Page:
The blue-chip index closed on Friday with its biggest weekly gain since February, led by banks and miners, as markets looked to a weekend meeting of the IMF which aims to bolster its war-chest to ease pressure on debt-ridden euro zone economies.

The FTSE 100 index <.FTSE> closed up 0.5 percent, rising 2 percent on the week, recovering early losses. Banks <.FTNMX8350> were among the best performers on the day, reflecting a wider rebound in European lenders <.SX7P>, which jumped 2 percent.

Lloyds Banking Group led the pack, gaining 2.5 percent in high volume after Investec repeated its buy rating.

The equity markets have held up fairly well to slightly more questionable U.S. data and uncertainty on Spanish bonds... we have argued that it is quite a bullish sign that the market has held up as well as it has and we think the market will move forward reasonably quickly from here, said Ewen Stewart, UK Strategist at Investec.

Growth-sensitive mining stocks added 8 points to the index, led by Anglo American and Rio Tinto , helped by a better-than-forecast Ifo German sentiment survey.

Oil and gas stocks <.FTNMX0530> had dragged on the index as the highest sectoral faller before slightly paring losses, which were led by BP wiping almost 4 points off the index.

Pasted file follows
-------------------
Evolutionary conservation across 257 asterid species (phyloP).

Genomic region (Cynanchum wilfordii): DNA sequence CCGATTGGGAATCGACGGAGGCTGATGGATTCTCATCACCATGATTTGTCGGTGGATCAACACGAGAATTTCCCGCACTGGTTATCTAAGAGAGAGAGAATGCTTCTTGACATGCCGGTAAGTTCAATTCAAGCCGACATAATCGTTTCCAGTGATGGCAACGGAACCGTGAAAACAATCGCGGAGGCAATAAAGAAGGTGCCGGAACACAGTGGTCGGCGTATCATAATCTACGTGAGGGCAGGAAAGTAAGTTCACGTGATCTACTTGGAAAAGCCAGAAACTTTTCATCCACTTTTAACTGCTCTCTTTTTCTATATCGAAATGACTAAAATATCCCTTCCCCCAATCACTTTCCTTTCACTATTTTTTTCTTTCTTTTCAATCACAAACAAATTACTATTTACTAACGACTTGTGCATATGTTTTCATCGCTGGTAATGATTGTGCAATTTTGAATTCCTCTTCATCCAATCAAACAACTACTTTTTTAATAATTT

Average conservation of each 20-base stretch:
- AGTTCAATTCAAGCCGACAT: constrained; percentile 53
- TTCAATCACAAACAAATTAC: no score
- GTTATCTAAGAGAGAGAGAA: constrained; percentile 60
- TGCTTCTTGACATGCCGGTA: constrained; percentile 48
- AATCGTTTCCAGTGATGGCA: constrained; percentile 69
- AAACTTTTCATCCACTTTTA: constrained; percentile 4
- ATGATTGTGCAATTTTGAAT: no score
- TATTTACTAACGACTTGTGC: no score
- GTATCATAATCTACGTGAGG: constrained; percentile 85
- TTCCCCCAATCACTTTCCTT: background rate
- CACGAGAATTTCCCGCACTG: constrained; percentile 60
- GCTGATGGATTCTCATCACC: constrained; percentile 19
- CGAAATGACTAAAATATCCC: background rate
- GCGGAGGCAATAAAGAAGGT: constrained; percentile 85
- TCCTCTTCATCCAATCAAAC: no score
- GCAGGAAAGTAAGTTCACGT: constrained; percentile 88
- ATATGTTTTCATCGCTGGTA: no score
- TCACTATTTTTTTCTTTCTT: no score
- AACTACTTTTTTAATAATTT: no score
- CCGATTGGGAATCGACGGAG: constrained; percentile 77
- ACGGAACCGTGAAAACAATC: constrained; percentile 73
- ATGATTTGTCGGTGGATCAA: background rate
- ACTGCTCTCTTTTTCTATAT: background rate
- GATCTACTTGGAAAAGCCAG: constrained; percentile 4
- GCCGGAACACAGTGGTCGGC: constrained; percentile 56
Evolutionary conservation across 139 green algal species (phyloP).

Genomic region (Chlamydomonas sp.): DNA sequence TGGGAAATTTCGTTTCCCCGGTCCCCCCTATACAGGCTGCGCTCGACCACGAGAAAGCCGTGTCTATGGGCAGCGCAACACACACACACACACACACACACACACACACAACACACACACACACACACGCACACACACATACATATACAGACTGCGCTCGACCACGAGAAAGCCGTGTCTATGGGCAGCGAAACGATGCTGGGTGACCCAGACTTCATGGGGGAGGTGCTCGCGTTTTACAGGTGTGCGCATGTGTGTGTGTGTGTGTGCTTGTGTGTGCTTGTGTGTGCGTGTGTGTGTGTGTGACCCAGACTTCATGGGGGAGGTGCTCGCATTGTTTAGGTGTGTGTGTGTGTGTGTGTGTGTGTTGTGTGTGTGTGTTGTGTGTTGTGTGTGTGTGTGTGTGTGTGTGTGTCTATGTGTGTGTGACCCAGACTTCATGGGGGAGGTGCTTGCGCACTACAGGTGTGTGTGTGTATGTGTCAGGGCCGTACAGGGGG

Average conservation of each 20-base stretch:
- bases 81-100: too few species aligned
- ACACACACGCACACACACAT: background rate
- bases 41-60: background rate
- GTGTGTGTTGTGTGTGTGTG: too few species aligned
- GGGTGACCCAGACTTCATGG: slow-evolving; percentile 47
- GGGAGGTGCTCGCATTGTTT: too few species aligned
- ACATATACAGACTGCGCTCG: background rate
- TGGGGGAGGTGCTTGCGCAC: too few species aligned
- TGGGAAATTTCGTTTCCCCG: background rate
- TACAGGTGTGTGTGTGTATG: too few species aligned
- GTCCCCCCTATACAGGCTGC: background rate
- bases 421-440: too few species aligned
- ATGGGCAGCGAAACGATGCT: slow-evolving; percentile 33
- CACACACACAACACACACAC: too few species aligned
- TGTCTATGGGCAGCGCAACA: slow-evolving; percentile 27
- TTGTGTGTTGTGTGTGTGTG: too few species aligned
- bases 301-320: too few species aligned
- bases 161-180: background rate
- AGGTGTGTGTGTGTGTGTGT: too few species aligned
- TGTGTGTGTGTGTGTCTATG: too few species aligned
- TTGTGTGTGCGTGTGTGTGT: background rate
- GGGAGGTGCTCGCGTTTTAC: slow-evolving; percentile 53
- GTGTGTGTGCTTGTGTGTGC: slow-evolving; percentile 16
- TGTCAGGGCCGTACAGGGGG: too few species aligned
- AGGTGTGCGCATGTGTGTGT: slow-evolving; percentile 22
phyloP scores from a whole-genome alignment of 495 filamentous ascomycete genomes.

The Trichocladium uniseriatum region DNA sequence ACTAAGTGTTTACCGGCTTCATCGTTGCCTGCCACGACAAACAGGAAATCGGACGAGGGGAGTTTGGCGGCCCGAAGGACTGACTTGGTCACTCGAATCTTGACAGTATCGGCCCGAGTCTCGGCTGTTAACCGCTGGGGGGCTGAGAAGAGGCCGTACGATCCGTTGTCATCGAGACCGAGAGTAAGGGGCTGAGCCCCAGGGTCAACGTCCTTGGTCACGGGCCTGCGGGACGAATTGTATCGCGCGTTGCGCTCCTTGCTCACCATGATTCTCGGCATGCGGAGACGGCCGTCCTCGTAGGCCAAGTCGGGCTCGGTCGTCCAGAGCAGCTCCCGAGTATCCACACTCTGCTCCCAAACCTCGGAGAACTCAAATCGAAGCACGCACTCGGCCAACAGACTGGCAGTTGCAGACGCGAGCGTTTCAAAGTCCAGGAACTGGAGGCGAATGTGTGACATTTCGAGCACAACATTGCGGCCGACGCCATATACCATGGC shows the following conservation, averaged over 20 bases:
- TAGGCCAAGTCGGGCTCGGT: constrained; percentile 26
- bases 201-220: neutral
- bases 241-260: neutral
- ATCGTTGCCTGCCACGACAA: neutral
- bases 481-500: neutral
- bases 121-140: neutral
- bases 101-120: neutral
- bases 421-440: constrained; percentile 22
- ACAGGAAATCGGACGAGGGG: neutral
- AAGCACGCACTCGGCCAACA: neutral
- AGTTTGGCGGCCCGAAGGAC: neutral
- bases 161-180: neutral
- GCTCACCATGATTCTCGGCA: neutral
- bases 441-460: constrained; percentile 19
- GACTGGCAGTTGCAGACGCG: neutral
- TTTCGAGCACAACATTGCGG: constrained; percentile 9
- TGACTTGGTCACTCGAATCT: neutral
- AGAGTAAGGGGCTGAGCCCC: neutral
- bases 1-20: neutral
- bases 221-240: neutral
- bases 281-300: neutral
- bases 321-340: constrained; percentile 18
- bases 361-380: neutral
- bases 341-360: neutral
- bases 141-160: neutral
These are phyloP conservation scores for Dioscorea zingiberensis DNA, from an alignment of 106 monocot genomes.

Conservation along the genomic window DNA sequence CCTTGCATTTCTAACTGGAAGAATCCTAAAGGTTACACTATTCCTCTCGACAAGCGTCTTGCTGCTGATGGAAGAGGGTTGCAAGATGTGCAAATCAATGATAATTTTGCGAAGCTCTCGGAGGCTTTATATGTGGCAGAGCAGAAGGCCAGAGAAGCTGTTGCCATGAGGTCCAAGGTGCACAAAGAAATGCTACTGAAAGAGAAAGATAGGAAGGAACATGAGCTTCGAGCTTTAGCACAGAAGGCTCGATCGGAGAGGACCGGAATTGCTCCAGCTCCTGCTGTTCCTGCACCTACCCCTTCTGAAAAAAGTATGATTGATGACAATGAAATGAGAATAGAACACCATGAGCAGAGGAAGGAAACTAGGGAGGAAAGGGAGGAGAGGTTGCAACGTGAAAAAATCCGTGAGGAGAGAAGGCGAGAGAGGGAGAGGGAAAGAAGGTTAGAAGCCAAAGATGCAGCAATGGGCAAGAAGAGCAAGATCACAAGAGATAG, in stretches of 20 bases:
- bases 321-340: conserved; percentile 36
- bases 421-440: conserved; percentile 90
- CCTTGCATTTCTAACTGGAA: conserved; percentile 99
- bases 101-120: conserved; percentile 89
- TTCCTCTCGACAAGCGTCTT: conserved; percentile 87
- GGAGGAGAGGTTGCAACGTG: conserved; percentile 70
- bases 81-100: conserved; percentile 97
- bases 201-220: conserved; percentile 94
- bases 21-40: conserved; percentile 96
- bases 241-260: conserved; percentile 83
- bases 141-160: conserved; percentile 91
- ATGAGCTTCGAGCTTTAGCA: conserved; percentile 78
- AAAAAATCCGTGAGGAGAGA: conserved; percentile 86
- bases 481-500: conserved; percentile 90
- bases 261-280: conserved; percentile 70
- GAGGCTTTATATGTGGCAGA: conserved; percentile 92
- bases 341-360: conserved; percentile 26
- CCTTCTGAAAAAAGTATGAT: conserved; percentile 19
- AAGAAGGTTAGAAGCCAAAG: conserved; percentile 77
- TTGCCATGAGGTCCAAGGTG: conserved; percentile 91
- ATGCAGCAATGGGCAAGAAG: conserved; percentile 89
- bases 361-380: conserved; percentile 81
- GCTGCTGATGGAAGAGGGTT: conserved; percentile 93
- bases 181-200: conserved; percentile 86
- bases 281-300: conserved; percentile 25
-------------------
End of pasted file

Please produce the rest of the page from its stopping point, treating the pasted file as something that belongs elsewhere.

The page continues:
British oil explorer Rockhopper shed 7.8 percent on disappointment linked to the potential size of its Sea Lion oil field in the Falkland Islands, and on a lack of progress with a plan to bring in a new partner to help develop the field.

CHIPS ARE DOWN

Chip designer ARM Holdings shed 3.7 percent, the biggest faller on the FTSE, echoing losses for U.S. tech stocks on earnings concerns after chipmaker Qualcomm Inc warned of supply issues.

The chip shortage is negative for the iPhone 5 and therefore negative for Apple and ARM (as the iPhone uses ARM-designed chips), a London-based trader said.

Looking ahead to Monday, the markets will focus on the results of the IMF meeting and Sunday's first round of French presidential elections.

Many investors are wary about the expected eventual election of a Socialist French president and some have placed early bets that bond yields will rise, the euro will fall and equities will be more volatile.

(Editing by Nigel Stephenson)